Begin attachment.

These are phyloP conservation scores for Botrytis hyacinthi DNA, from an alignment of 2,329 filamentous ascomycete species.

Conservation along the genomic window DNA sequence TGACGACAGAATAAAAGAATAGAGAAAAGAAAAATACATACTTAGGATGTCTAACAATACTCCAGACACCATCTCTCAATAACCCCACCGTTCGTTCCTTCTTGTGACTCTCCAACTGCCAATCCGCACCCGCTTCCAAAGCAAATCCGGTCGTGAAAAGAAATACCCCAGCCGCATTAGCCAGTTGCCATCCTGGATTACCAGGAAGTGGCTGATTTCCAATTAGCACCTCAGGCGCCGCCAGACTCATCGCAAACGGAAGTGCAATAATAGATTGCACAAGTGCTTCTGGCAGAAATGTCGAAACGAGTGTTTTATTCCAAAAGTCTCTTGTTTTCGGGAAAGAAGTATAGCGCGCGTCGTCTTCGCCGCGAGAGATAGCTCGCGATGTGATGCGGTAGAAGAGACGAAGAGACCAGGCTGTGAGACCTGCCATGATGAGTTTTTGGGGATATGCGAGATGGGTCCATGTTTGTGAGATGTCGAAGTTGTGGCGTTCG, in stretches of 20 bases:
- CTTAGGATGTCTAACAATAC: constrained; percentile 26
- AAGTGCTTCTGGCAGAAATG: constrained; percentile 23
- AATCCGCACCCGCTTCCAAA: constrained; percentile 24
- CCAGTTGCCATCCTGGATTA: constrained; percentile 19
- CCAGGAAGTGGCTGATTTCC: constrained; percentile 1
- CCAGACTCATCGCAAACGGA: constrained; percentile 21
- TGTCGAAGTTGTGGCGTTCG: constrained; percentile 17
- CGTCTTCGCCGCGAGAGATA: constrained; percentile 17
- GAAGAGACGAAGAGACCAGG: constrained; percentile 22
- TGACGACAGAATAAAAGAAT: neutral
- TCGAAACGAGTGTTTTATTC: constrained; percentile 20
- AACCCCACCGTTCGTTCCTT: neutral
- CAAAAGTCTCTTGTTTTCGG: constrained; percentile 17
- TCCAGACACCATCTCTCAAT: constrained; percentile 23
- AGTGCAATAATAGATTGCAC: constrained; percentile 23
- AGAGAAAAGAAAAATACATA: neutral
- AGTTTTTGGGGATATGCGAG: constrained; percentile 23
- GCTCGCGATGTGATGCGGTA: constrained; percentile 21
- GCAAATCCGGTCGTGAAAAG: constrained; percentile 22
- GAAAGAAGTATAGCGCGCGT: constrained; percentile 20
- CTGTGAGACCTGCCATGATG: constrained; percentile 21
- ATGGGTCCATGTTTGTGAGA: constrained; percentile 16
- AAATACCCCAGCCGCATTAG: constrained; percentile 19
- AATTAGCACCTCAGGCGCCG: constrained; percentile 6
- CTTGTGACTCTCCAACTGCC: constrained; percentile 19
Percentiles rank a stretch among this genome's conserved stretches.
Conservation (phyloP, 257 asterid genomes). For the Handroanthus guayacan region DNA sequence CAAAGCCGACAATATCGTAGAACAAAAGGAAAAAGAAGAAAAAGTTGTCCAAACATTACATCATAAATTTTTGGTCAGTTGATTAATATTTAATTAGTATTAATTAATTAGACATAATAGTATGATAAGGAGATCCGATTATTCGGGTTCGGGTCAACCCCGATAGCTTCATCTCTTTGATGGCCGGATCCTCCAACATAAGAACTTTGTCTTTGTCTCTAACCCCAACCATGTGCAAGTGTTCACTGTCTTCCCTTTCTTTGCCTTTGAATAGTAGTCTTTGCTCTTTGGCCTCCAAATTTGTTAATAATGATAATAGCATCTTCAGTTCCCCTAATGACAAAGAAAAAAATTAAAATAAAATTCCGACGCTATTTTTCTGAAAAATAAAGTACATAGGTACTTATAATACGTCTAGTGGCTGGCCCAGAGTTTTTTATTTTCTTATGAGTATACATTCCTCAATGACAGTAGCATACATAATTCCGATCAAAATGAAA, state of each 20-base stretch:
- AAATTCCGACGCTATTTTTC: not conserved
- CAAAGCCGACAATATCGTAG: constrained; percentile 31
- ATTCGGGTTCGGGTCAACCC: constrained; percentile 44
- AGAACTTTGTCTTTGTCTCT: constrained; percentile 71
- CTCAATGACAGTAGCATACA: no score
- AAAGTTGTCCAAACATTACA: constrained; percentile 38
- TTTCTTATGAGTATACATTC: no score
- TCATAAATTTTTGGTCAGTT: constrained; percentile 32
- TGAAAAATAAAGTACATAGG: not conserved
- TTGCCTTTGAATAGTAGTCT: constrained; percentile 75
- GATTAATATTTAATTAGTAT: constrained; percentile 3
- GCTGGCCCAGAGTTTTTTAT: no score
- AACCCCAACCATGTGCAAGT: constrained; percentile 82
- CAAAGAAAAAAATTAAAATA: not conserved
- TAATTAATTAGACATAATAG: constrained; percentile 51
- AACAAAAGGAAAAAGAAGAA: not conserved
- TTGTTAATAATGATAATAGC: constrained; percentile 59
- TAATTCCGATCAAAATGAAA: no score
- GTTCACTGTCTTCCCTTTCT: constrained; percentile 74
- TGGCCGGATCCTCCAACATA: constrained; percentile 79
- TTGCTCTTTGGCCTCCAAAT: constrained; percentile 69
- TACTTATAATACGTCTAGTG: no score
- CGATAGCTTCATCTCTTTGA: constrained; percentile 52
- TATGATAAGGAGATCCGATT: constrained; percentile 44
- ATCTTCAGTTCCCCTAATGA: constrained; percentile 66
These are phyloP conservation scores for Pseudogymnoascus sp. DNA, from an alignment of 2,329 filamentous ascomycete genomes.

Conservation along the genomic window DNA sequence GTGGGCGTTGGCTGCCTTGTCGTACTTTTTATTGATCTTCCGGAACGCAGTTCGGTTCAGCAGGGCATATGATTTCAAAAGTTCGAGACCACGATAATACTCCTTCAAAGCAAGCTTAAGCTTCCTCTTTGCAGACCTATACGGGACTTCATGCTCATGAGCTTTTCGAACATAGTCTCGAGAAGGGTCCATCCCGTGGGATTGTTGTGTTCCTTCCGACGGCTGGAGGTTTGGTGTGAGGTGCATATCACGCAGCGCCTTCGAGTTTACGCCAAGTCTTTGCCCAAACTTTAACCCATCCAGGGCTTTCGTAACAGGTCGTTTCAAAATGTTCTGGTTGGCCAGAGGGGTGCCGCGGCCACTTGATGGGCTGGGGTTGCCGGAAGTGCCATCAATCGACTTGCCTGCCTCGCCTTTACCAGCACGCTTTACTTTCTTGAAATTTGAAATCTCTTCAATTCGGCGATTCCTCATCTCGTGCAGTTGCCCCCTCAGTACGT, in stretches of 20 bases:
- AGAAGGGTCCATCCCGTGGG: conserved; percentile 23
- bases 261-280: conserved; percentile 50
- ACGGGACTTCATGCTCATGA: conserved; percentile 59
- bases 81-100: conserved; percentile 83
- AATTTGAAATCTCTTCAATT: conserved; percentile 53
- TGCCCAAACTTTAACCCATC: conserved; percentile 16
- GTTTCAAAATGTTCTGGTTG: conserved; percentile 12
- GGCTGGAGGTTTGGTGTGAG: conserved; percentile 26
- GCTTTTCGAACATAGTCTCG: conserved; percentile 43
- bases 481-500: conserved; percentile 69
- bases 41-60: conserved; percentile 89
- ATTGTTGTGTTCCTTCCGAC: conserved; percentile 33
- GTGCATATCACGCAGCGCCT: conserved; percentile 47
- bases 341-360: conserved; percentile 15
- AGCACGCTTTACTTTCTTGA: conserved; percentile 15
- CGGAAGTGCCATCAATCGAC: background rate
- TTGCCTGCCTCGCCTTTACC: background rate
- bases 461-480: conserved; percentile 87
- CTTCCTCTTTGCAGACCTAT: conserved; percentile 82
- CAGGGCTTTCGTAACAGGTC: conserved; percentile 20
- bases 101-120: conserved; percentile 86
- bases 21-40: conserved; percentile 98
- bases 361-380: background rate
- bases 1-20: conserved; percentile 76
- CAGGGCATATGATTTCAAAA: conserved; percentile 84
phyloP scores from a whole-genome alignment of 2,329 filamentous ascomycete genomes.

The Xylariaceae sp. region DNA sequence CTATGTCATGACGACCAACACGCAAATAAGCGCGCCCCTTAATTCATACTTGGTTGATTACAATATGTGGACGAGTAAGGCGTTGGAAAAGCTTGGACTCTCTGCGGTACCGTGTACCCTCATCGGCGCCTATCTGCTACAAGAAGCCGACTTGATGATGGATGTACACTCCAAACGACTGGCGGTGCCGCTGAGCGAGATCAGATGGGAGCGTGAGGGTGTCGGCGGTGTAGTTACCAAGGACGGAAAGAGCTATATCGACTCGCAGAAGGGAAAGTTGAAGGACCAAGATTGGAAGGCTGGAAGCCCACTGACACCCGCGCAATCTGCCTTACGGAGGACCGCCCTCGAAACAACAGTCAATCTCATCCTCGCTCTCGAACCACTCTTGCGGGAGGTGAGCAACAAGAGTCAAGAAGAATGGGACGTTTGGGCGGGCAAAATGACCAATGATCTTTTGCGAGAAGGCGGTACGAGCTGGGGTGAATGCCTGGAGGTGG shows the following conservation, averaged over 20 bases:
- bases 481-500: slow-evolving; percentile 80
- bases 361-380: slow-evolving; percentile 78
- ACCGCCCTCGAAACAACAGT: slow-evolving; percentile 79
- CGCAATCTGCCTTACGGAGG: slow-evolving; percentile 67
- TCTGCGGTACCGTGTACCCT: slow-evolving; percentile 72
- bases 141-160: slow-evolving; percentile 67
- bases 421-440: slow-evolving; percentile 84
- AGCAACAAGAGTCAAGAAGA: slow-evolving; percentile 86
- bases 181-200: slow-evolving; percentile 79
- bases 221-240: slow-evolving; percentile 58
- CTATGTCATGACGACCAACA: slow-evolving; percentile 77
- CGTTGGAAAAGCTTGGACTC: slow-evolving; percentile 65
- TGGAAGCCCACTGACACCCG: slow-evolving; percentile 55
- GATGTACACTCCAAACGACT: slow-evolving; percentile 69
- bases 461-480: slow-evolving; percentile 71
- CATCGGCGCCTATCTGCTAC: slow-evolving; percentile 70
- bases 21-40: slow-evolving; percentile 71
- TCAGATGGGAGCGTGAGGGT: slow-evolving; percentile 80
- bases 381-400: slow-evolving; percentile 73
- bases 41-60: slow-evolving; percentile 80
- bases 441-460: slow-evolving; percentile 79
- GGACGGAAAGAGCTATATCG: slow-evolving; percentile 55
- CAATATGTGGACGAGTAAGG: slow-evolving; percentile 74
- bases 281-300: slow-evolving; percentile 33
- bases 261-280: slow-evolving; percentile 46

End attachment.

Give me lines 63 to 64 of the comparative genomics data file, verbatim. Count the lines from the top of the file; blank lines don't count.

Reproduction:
- GTTTCAAAATGTTCTGGTTG: conserved; percentile 12
- GGCTGGAGGTTTGGTGTGAG: conserved; percentile 26